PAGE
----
There have been a lot of stories kicking about over the past few days about George RR Martin’s announcement he won’t get the next installment of A Song of Ice and Fire done before the sixth series of Game of Thrones airs on TV. In May last year he thought he could do it, but things happened, life got in the way, and he didn’t make the deadline.

I have to say, I feel his pain. Well, probably not his exact pain. Sure, over the past five years, people have asked me when the 12 books I drafted in 2011 are going to see the light of day. And yeah, during that time, my response has been downgraded from ‘pretty soon, I’m going to self publish them all!’ to ‘oh god, half of these are completely not worth it and the other half need work that will take years and probably also are not worth it.’ But any writing deadlines I have are pretty much arbitrary and set by me. I haven’t spent the past five years with millions of fans yammering on about how I need to get a series done before I die.

One of the pieces about George’s announcement linked to this blog post by Neil Gaiman, in which he gently points out to a fan that writers are not machines, and that sometimes it doesn’t matter what you do – the story doesn’t come. It’s a good post, not just for self-entitled fans to read but for writers and those aspiring to write. In it, Gaiman describes a missed deadline as follows:

First time in 25 years I’ve sighed and said, “I can’t do this, and you won’t get your story.” It was already late, I was under a bunch of deadline pressure, my father died, and suddenly the story, too, was dead on the page. I liked the voice it was in, but it wasn’t working, and eventually, rather than drive the editors and publishers mad waiting for a story that wasn’t going to come, I gave up on it and apologised, worried that I could no longer write fiction.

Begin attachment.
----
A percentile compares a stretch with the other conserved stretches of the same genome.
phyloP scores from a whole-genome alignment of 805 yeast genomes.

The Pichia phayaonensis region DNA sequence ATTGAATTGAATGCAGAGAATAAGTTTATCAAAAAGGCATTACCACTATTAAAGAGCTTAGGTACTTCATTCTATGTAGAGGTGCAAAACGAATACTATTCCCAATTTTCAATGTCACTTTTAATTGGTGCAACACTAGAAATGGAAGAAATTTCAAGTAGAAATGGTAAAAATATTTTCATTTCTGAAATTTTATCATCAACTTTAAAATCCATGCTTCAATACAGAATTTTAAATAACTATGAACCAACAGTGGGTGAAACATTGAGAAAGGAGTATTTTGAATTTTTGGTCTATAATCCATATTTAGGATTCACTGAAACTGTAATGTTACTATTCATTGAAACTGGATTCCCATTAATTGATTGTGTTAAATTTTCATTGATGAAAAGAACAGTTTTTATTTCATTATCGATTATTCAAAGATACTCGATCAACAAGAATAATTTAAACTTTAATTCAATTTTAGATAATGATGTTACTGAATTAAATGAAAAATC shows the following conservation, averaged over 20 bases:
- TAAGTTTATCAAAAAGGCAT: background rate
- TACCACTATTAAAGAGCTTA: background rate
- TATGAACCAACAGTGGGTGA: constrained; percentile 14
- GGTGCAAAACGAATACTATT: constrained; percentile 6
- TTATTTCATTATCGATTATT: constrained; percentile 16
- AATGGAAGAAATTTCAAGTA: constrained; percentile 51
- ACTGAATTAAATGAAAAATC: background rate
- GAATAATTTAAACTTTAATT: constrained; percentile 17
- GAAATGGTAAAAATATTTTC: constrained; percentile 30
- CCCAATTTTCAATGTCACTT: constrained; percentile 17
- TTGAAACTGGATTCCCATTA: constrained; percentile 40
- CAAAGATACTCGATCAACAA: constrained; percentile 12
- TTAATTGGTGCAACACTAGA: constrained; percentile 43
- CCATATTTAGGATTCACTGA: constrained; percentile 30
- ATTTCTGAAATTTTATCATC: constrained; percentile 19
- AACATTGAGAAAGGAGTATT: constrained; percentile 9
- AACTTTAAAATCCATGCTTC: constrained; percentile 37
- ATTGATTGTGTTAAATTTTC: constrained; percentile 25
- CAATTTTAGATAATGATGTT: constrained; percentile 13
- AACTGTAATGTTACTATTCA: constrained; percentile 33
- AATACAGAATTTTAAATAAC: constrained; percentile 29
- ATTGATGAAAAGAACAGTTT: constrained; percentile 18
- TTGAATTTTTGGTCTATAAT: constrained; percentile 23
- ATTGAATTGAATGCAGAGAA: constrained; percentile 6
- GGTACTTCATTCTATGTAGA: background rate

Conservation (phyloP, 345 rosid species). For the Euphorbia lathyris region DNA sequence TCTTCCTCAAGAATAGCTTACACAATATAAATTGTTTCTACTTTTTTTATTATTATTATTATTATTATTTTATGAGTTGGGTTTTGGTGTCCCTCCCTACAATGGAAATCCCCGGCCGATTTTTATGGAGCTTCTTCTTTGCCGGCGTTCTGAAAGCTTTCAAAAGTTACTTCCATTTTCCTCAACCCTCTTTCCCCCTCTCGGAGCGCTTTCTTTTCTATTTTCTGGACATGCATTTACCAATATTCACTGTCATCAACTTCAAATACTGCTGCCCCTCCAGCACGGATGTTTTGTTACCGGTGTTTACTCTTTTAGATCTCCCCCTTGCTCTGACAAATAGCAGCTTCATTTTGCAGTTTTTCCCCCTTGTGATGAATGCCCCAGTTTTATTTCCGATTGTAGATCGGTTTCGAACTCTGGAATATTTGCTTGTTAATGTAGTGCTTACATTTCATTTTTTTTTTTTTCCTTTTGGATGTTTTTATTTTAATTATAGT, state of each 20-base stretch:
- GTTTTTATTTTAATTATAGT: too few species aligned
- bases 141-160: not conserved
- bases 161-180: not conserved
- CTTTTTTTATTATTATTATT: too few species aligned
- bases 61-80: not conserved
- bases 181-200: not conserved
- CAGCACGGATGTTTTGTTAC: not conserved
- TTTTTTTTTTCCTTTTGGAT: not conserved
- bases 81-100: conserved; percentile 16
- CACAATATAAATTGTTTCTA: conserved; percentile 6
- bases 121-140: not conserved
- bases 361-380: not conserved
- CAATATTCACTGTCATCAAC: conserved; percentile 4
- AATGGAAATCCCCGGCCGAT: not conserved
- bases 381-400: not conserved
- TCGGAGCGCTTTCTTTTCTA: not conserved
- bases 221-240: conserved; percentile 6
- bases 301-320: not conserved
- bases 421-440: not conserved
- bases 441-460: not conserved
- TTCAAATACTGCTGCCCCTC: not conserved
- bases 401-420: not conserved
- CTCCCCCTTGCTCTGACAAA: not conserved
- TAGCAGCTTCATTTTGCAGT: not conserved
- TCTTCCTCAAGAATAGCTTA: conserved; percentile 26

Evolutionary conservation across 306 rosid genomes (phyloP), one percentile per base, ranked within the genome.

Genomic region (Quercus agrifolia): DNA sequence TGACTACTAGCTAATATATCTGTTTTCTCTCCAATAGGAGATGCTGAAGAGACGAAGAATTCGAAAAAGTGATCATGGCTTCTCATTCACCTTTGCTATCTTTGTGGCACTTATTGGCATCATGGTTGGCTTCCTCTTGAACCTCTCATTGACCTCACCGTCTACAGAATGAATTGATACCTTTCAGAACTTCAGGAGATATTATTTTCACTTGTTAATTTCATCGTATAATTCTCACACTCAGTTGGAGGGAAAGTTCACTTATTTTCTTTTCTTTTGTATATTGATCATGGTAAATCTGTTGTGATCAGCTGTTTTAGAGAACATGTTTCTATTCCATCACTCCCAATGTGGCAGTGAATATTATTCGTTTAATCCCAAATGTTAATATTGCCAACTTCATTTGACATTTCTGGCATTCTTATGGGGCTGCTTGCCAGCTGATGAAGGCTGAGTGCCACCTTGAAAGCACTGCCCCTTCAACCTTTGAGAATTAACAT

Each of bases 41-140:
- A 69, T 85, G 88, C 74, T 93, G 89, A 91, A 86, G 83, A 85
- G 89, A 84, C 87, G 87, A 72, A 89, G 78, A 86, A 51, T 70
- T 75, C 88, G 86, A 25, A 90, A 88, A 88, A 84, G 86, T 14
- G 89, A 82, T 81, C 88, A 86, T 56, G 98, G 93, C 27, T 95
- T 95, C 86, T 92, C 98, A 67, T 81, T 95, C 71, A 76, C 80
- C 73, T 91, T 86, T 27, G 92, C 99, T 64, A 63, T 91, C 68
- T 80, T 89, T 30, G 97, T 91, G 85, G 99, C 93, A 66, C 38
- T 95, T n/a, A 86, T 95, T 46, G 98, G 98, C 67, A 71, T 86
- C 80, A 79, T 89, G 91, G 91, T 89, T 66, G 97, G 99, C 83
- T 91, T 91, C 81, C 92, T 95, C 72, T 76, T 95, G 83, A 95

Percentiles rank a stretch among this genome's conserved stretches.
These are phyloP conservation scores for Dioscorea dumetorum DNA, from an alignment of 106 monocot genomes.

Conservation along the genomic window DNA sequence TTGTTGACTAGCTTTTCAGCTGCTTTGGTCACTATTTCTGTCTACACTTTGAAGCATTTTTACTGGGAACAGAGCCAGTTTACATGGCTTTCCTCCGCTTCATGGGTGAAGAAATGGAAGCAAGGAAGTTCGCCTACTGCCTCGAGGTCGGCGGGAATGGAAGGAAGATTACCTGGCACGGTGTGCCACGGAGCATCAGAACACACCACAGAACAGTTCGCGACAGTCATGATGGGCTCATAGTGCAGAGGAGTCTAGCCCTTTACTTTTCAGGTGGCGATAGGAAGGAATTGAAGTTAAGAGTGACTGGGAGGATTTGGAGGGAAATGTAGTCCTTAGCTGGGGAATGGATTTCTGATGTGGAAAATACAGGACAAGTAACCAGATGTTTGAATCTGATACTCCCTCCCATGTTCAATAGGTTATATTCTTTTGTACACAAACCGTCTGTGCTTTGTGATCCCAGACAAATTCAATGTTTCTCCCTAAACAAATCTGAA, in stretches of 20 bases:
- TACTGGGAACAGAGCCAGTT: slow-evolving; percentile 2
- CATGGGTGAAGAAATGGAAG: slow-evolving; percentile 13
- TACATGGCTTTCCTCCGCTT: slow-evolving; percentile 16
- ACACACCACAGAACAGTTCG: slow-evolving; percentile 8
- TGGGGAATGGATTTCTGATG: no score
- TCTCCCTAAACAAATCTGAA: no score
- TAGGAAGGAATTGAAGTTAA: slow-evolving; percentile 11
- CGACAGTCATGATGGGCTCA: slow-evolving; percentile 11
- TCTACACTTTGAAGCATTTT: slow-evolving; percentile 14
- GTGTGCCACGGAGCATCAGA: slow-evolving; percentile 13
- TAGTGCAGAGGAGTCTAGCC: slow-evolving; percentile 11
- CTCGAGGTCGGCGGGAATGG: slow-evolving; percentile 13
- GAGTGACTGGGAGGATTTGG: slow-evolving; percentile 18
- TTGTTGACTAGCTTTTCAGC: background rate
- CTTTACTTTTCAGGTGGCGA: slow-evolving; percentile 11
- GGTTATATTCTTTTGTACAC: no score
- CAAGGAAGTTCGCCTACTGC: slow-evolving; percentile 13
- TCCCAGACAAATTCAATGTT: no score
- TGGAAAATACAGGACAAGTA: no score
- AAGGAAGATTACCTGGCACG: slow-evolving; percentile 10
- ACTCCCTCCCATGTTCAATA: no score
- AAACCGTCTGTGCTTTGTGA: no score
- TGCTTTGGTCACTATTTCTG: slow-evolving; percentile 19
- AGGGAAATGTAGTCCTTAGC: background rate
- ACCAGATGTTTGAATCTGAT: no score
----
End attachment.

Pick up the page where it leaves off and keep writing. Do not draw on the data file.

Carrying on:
For his part, George RR Martin wrote on his blog on Saturday,

“suddenly it was October, and then November… and as the suspicion grew that I would not make it after all, a gloom set in, and I found myself struggling even more. The fewer the days, the greater the stress, and the slower the pace of my writing became.”

I read both of these pieces this morning. This is relevant because yesterday I sat down and tried to plan for my new year in writing (using this handy roadmap from

In this plan, I somewhat ambitiously promised myself that in 2016 I will finish two of my books in progress, find beta readers for both, read and incorporate their feedback as appropriate, polish each MS, and query some agents before the end of the year. I’ve also said I’ll try to improve my fiction writing CV by submitting more short stories.


I’ve broken this down into weekly and monthly goals, but I sort of know already that life will get in the way of them. Like George RR, I have lots of weddings to attend this year, like 2009 Neil Gaiman I’m concerned that my current work in progress isn’t really working. I revisited it this week for the first time since November, and found an alarmingly high volume of ‘echoing footsteps’. Because apparently I’m not a good enough writer to think of multiple ways to indicate an empty corridor.

It’s probably safe to say that in meeting my goals I won’t face the same obstacles as George. He is working on book 6 of a massively complicated series where he has to remember hundreds of characters (and whether he has killed them off yet). I’m working on a standalone, and the first of something that may become a trilogy.

My two books will maybe reach a combined word count of around 150,000 words, whilst the last in George’s series, A Dance With Dragons, was in the region of 422,000 words on its own. I don’t know how long Winds of Winter is going to be, but we can probably assume it won’t be succinct.

I don’t have millions of fans waiting for mine, or any publishers or TV execs. Just as yet un-recruited beta readers, and possibly some dutiful family members (love you guys).

Still, I think there is one thing George and I, and hundreds of other writers will have in common in 2016. This is the fact, boring but true, that we’re all just going to have to keep pushing through until we get to where we want to be.

Although for the love of marmalade, let’s not do it in the same way as this guy.